Why Golden Knights are tough to beat in Vegas

Hockey in Vegas is an experience unlike any other. (Getty)

First they get you hyped, then they piss you off. This is Phase 1 in a step-by-step process that arms the Vegas Golden Knights on home ice.

One visit to T-Mobile Arena, and the impossible dominance established in Vegas’s inaugural season suddenly made all the sense in the world.

Because, for a visiting player, man, this isn’t an easy barn to visit.

Now, I won’t suggest that Vegas has revolutionized the art of creating arena noise — though time-honoured persuasive tactics, let’s be honest, are set up to be far more successful when applied to a crowd that just entered the arena from the Las Vegas strip.

But it’s the deliberate course of action launched from a simple request to “MAKE NOISE” that separates Vegas from other NHL rinks. And it paralyzes the competition — or at least it seemed to Wednesday in Game 3 of the Western Conference Final.

But enough about the game: let’s get back to what happened before it.

It all starts with that typical call to action, but once the noise builds to its desired crescendo, in deliberately drops a montage with the reminders of all who wrote off the Golden Knights in their brief history. Included in these criticisms was the hottest of takes from Drew Doughty, which the fans take great pleasure in exposing, like they would any Twitter misfire.

“Impossible is nothing,” game ops touts, as if it were placing a chip directly on the shoulders of fans inside T-Mobile Arena.

Phase 1 complete. Now things get Medieval.

For an audience made more unruly than it was before it entered, on comes the greatest pregame show in the NHL — and, if we’re being honest, all of professional sports in North America.

The video board reminds the crowd of the Knights’ path to this point. Legend says they dethroned the Kings and feasted on Shark, while scorching arrows were fired at the six teams — or villages, if you will — burned to the ground in the battle for the Western Conference, leaving just the empires of the Golden Knights and Winnipeg Jets.

So out comes some schmuck waving a Jets flag. This fragile character set up for obvious failure is met by a Knight wielding a golden sword carrying with him an undefeated record around these parts. Clearly feeling a little unsure about the battle that’s about to ensue after swiftly being knocked to the ground, the flag waver repels to safety, and the heavy artillery — a literal, albeit projected, jet — is brought in.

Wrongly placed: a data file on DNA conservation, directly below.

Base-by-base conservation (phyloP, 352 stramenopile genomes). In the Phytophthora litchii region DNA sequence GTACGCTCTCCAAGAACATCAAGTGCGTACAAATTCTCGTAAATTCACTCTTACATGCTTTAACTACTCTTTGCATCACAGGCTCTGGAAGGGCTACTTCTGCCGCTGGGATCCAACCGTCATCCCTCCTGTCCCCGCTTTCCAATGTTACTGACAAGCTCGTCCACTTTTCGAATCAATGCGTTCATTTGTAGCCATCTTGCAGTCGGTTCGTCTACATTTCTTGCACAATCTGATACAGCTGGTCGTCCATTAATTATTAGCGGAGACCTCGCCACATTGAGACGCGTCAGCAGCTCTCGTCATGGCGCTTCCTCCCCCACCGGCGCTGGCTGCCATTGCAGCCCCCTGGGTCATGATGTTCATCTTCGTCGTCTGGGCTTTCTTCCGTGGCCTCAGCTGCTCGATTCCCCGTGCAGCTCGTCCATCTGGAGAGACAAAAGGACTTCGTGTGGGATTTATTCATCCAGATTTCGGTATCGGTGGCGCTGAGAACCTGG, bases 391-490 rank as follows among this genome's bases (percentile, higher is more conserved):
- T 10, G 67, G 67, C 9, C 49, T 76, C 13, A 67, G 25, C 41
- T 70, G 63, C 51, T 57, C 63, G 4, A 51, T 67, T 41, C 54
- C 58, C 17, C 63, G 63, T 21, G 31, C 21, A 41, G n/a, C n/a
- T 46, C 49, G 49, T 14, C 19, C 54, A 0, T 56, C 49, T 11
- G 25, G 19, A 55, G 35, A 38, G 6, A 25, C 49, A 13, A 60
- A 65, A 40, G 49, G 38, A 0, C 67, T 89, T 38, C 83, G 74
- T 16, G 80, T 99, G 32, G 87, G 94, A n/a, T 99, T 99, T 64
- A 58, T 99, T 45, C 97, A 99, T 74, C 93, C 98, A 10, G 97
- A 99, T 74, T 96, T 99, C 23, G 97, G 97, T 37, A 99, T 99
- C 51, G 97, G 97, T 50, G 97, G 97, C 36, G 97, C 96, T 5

Several engine revs later the jet takes off toward the Knight, only to be sawed in half by his sword.

Only in Vegas, baby.

At this point everyone in the arena is literally one stimulant away from collectively bursting at the seams, but a dramatic entrance is still to follow. The suspense-filled, somewhat ominous music starts to build as an inferno-red mask with smoke bellowing out the sides is lowered from the roof, to be placed just in front of the Golden Knights’ bench.

Everyone knows what’s coming next, but the anticipation inside the building only magnifies the response. The first sight of Marc-Andre Fleury leading the Golden Knights onto the ice results in an explosion exclusive to the world-class arena located just off the Las Vegas strip.

This place is now on fire.

As a Canadian with no ties to Winnipeg whatsoever, I, for no reason at all, slouched meekly into my pressbox seat. I’m convinced there isn’t a chance in hell the atmosphere inside the building wouldn’t have an effect on Winnipeg’s starters.

Uncoincidentally, within 35 seconds Jonathan Marchessault soared past the last of the situationally lead-footed Jets, Jacob Trouba, scoring with his backhand (again) with a breakaway try on Connor Hellebuyck, lifting the crowd to a whole ‘nother category of decibels.

Marchessault said with self-satisfaction a little later, “I never really score backhand goals.”

Yeah, right.

There were other reminders of the expert messaging and manipulation to elicit emotion in the building, from the montage aimed to connect Vegas to its Golden Knights in the first stoppage, to the #VegasStrong Hero honoured for saving lives of Las Vegans in the events of October 1.

But it was the Marchessault goal, unsurprising given the energy in the building in that moment, that provided the Golden Knights with a lead that would never exchange hands. Vegas now has a 2-1 series lead to move within six wins of lifting the Stanley Cup in their expansion season.

Only in Vegas.

It was a truly amazing game, chock full of suspense, and one ultimately rescued by favourite son Fleury once the Jets became acclimatized with their surroundings and were finally able to mount a pushback.

But here I am writing about all that other stuff.

I’ve seen amazing games before.

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